Walk into a Chinese restaurant for dim sum and the first question you’ll be asked upon being seated is some variation of “What tea would you like?” (飲乜嘢茶 jam2 mat1 je5 caa4). In fact, the act of going out for a meal of dim sum is called “drink tea” – jam2 caa4 (飲茶). Legend has it that teahouses were originally places to stop in and do just that — drink tea — and customers would pay by the amount of tea they drank. But certain entrepreneurial teahouse owners began to serve free snacks along with the tea in the hopes that people would stay longer and order more tea. Eventually the snacks, inspired by the recipes of the emperor’s palace, became more and more elaborate, and came to dominate.
Tea is of course a beverage brewed all over the world, but it comes from just one species of plant, Camellia sinensis, with only two varieties: Chinese (Camellia sinensis var sinesis) and Indian or Assam, (Camellia sinensis var assamica). Especially in the Chinese or East Asian world of teas, you may have heard of white, green, oolong and black teas – there are also yellow and post-fermentation – and their differences arise from where the tea was grown and how the leaves are processed.
Green and white teas are heated on a hot surface (such as a pan, or under the sun) almost immediately after picking. They have not been allowed to oxidise, so they mostly retain their original colours. White teas are usually young tea leaves or buds, whereas green teas are fully-formed leaves. Yellow teas, which are quite rare, are steam heated, whereas oolong has been allowed to oxidise a bit more. Black teas, usually called red tea in Chinese to differentiate it from the darkest post-fermentation teas, are oxidised a bit more again. Post-fermentation teas in China are mostly pu’erh, and they are left to interact with natural bacteria in the air in order to further ferment and develop their flavours, as well as to oxidise further. After the first heat treatment to stop the oxidisation, most teas are later roasted again, and some go through rolling (to further extract moisture) and ageing processes. It is generally believed that the lighter the tea’s colour, the fresher it needs to be, as exposure to air causes oxidisation and causes the tea’s character to dissipate, whereas darker teas, especially pu’erhs, benefit from ageing.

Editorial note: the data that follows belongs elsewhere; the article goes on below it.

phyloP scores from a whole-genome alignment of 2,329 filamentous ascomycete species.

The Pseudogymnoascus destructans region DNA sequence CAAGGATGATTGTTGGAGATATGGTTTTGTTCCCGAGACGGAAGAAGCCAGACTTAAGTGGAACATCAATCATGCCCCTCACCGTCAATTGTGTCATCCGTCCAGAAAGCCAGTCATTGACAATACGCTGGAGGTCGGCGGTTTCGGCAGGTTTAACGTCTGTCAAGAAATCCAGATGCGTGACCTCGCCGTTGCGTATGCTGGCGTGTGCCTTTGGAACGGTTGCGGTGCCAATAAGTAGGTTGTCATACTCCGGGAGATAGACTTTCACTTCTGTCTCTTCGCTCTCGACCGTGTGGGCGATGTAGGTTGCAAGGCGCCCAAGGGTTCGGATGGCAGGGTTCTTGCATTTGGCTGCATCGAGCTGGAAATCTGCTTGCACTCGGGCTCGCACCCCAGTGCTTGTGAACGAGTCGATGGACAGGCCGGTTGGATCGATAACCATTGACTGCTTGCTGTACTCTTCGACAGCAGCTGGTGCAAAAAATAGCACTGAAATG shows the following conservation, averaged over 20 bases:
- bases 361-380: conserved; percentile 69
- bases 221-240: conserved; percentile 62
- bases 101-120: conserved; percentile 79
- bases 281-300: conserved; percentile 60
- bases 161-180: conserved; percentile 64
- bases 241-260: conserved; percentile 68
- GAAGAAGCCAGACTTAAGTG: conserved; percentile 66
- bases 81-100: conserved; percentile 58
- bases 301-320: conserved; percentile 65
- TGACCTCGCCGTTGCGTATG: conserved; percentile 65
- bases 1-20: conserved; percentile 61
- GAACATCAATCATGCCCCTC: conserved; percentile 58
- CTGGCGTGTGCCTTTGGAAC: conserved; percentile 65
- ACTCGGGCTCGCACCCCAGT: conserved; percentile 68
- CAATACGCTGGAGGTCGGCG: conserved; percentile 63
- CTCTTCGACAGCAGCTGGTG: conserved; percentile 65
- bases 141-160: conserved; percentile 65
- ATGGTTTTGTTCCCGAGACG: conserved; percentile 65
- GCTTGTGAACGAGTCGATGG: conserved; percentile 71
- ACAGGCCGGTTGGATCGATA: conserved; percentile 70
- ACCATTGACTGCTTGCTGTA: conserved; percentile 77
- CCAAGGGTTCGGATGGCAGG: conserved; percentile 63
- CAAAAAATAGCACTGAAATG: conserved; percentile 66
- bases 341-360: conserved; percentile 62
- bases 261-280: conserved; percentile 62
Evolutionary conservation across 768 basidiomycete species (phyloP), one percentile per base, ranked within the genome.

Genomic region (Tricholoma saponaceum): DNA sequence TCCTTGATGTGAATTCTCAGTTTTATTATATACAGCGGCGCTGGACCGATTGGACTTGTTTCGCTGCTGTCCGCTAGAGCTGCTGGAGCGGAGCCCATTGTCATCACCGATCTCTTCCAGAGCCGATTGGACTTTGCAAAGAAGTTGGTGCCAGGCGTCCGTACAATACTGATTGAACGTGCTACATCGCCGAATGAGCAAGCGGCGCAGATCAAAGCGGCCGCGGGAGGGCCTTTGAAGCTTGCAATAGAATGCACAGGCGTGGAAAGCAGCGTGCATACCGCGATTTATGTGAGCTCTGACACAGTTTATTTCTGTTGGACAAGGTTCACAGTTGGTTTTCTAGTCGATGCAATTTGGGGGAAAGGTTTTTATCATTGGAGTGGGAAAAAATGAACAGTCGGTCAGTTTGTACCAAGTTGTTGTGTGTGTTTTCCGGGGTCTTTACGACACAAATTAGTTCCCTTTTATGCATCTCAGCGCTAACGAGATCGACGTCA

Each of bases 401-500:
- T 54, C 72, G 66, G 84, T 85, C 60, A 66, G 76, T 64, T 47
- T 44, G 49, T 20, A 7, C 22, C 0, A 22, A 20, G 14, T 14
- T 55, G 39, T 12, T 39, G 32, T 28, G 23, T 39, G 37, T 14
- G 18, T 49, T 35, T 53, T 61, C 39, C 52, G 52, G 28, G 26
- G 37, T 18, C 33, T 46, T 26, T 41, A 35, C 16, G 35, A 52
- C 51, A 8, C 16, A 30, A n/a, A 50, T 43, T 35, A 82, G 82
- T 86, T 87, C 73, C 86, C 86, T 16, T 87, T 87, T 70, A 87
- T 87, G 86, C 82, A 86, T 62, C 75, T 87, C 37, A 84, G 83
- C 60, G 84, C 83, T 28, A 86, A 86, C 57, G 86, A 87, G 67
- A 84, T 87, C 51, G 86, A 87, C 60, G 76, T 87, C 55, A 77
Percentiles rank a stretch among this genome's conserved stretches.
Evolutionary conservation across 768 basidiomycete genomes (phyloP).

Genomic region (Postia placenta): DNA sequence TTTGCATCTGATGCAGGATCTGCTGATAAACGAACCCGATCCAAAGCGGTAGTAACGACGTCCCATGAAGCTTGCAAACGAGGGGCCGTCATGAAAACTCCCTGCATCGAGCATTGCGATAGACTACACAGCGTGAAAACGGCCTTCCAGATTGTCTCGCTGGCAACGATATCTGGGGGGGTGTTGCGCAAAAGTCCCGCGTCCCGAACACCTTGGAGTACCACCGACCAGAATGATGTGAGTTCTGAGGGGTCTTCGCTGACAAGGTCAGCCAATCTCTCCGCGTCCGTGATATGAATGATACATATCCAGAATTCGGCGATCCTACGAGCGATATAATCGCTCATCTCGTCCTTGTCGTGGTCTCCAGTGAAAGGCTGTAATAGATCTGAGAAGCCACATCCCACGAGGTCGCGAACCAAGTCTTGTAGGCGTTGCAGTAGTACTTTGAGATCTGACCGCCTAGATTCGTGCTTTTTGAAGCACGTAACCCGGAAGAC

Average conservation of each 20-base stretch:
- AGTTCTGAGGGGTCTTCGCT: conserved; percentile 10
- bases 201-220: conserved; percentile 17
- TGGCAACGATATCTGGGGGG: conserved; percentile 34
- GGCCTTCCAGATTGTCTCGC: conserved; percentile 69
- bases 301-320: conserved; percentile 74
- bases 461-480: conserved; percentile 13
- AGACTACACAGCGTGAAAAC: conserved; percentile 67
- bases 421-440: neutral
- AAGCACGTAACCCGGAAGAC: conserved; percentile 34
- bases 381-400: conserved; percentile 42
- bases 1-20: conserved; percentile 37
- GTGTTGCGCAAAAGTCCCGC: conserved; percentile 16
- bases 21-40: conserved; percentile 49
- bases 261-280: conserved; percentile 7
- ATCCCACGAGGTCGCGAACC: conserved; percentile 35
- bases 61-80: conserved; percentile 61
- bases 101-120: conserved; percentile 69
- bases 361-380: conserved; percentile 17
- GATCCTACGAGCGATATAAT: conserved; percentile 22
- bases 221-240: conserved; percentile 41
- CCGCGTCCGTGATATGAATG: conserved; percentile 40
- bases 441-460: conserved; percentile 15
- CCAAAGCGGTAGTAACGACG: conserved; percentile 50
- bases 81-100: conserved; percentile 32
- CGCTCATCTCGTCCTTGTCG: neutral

These days, the tea choices offered at regular dim sum joints in Hong Kong are only of average quality and the pickings are slim. When asked what teas are available, servers will usually rattle off a list that includes the likes of shoumei, a white tea (sau6 mei4 壽眉), pu’erh (pou2 nei2普洱), a post-fermentation tea, and tieguanyin or iron goddess (tit3 gun1 jam1 鐵觀音), an oolong. Some might offer tisanes (herbal or floral infusions) such as chrysanthemum tea (guk1 faa1 菊花). If you want to truly appreciate tea, however, you need to skip dim sum and seek out specialty tea shops.